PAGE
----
Animal research has shown that subjects will work very hard for foods combining fat and sugar, and even more so when salt is added in. We all know what happens when we eat a hamburger, French fries and a soda at a fast-food restaurant. Withdrawal symptoms from diets high in sugar can occur, but is not seen with switching to lower fat diets in animal research studies. ( p 134)


Carbohydrates and Sugar:

The refining of carbohydrates into sugar allows for rapid digestion and absorption quickly dumped into the bloodstream, which alters our brain chemistry and mood. Carbohydrates increase the concentration of an amino acid called tryptophan in the brain. Tryptophan is a building block of serotonin, a chemical transmitter that gives you feelings of calmness and happiness. When you eat simple carbohydrates contained in most sweets, your brain is flooded with serotonin. In other words, the food itself is triggering the reward feel good center in your brain. For a short time, you feel fantastic. It's a form of emotional eating for self-love through food.

As a way of increasing sales, food manufacturers lace foods like yogurt and spaghetti sauce with sugar and can contain more sugar per serving than sweetened cereal. Complex carbohydrates take longer and more energy to digest so have a lower glycemic load. In the US, about 50 % of the increase in caloric intake is associated with sweetened beverages (p 80). These are empty calories without nutrition, do not provide the same amount of satiety as solid foods, are easy to consume even without hunger, and replace necessary water. Sweetened beverages are well known to increase the risk of metabolic syndrome, a precursor to diabetes. Large intake of sugar is also associated with cardiovascular disease, such as hypertension.


Fats:

Fat enhances the palatable aspects of flavor, texture, and aroma of many foods. It helps to merge and smooth the ingredients of a mixed food source, as well as extending the shelf life of products. Fat aids in the absorption of Vitamins A, D, E, and K and phytochemicals such as beta-carotene. Fat helps to maintain the integrity of skin and cell membranes. It synthesizes multiple chemicals and hormones in the body. The brain is 60% fat by weight. Although we don't taste fat directly, it is included in most comfort foods that we binge on because it adds to the bliss point. Fat consumption can decrease sad feelings by 50% on the magnitude of anti-depressant medications. ( p 133)
Fat has twice the caloric load of 9 calories per gram compared to 4 calories for carbs and protein. However, low fat diets tend to cause people to gain weight because the fat is replaced with processed carbohydrates. Furthermore, the missing fat provided a sense of fullness and satiety. We need healthy fats, such as olive oil, in order to get sufficient amounts of essential fatty acids.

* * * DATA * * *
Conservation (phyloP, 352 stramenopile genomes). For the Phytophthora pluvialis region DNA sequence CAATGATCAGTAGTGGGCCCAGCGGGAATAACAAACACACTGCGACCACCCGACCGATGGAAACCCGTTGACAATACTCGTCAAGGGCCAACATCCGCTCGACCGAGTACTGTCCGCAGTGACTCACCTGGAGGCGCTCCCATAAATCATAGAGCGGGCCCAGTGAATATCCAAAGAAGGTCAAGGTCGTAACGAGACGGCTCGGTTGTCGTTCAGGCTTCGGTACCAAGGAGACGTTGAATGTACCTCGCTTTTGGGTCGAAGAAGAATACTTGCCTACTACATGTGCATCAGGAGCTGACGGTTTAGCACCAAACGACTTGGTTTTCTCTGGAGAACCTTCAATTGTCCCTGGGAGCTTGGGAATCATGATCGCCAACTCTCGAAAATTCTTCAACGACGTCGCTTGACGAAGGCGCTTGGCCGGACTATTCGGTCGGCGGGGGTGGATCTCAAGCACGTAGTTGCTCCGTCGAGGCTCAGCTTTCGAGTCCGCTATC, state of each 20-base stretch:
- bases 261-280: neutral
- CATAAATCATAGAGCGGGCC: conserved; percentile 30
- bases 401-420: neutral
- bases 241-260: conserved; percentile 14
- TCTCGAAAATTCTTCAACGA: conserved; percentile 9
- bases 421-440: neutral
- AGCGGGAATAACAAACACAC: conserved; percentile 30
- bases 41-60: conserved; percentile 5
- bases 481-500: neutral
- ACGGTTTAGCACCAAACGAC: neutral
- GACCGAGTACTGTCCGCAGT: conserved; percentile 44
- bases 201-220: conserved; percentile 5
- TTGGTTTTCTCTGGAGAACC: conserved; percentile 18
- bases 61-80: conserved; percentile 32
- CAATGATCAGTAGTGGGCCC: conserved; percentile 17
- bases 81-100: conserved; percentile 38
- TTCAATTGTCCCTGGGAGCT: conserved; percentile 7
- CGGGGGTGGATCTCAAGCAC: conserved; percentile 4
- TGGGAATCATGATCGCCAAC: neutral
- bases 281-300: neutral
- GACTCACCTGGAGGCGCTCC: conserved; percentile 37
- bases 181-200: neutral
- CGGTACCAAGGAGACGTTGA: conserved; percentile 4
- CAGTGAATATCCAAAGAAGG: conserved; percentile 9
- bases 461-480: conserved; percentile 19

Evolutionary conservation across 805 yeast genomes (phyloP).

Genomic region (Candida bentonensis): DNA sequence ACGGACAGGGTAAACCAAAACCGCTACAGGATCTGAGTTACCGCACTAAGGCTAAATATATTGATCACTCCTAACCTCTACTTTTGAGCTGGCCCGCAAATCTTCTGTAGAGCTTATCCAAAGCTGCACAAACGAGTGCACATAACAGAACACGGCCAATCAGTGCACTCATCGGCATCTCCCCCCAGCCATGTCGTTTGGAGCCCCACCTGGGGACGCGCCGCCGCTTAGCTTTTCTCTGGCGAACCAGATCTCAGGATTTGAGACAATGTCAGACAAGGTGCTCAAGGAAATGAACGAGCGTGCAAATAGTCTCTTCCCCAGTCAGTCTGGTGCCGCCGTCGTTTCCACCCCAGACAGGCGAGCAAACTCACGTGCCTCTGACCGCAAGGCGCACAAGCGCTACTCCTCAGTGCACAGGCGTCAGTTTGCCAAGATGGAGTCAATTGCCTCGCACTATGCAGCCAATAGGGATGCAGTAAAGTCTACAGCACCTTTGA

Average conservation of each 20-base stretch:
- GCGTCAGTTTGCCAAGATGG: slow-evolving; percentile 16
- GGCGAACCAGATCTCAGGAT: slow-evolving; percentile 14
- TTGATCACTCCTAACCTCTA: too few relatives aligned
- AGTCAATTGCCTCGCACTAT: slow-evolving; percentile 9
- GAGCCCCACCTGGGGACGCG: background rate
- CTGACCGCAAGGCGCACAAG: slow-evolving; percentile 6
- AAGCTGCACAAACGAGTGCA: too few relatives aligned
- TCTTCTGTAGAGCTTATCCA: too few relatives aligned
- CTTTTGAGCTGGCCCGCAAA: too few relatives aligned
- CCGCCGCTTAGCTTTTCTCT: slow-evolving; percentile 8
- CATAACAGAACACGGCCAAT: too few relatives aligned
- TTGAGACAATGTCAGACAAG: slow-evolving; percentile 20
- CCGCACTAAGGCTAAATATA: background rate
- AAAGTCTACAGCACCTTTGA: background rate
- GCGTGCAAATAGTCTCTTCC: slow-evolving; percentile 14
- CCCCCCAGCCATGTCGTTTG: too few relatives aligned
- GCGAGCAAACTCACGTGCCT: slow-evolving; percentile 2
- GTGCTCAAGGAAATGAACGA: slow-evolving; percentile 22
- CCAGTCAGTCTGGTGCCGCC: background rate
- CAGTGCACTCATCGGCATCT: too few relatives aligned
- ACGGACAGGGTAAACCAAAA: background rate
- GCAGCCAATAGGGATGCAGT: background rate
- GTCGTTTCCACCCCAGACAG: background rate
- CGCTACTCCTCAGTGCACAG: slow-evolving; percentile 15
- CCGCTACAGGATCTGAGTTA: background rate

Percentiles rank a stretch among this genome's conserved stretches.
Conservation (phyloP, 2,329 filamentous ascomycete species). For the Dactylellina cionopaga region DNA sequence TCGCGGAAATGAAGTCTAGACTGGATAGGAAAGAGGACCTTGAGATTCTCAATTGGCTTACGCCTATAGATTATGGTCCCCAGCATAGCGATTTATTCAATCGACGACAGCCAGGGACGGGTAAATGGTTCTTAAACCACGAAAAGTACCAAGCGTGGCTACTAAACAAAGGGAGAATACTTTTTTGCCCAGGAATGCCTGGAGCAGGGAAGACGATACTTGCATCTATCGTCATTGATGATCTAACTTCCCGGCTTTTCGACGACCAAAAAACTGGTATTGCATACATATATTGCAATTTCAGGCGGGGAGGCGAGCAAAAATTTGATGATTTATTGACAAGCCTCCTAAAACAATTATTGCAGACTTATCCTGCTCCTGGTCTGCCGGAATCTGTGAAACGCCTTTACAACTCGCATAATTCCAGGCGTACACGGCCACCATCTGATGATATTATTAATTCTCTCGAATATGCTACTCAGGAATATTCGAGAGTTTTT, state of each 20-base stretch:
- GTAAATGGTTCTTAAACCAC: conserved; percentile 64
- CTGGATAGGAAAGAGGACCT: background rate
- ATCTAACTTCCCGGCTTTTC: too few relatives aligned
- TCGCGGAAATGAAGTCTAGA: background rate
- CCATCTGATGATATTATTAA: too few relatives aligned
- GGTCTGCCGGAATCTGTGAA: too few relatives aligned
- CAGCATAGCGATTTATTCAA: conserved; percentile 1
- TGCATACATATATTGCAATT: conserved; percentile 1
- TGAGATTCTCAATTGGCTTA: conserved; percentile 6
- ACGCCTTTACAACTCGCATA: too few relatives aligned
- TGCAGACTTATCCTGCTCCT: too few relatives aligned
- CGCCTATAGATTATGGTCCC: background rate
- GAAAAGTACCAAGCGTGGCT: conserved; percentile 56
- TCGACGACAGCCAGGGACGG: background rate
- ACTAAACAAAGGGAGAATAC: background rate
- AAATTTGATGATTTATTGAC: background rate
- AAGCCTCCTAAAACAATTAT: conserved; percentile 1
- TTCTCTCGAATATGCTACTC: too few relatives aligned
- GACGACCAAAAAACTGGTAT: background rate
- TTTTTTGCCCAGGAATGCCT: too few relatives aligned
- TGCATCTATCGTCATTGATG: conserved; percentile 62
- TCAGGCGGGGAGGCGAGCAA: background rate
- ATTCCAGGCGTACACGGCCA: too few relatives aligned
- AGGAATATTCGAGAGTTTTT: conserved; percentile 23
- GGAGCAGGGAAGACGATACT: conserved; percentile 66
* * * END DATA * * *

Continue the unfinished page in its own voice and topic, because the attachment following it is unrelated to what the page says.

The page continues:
Salt:

Salt, sodium chloride, is essential for normal body function. It maintains fluid balance, helps transport nerve impulses, and is important for contraction and relaxation of muscles. It brings out the flavor of foods, maintains food moisture, enhances texture such as crispness, and increases thirst. The problem with salt is consumption in excess of what we need.
The food industry considers the right amount of salt as a magical ingredient that provides a cheap burst of flavor and is the easiest way to make low nutrient foods palatable. Obesity researchers believe that salty foods have contributed to the obesity epidemic in the US by making poor quality foods taste good. And once we get used to the taste of high sodium foods, other foods taste bland. Beyond obesity, excessive salt consumption is directly associated with hypertension. Statistics reveal that 75-80 percent of sodium in typical American diets comes from processed foods and not what is added during food preparation or consumption (p 231).


Good News:

Hypnotherapy is an excellent way to empower your awareness, emotional release and overcome the barriers to achieving your goals. Hypnotic access to the subconscious brain can help you to re-wire and re-program habits that no longer benefit you so you can have the life you most desire. Improving your self-esteem is an important objective of weight control by addressing the drive for emotional eating to nurture yourself by filling up with food. Oftentimes the root of low self-esteem is developed in early childhood, which can be resolved using Parts Therapy as a hypnosis method.

Reference: Willett, PhD, RD, Gina. Sugar, Salt & Fat. Biomed General, Concord CA. 2015.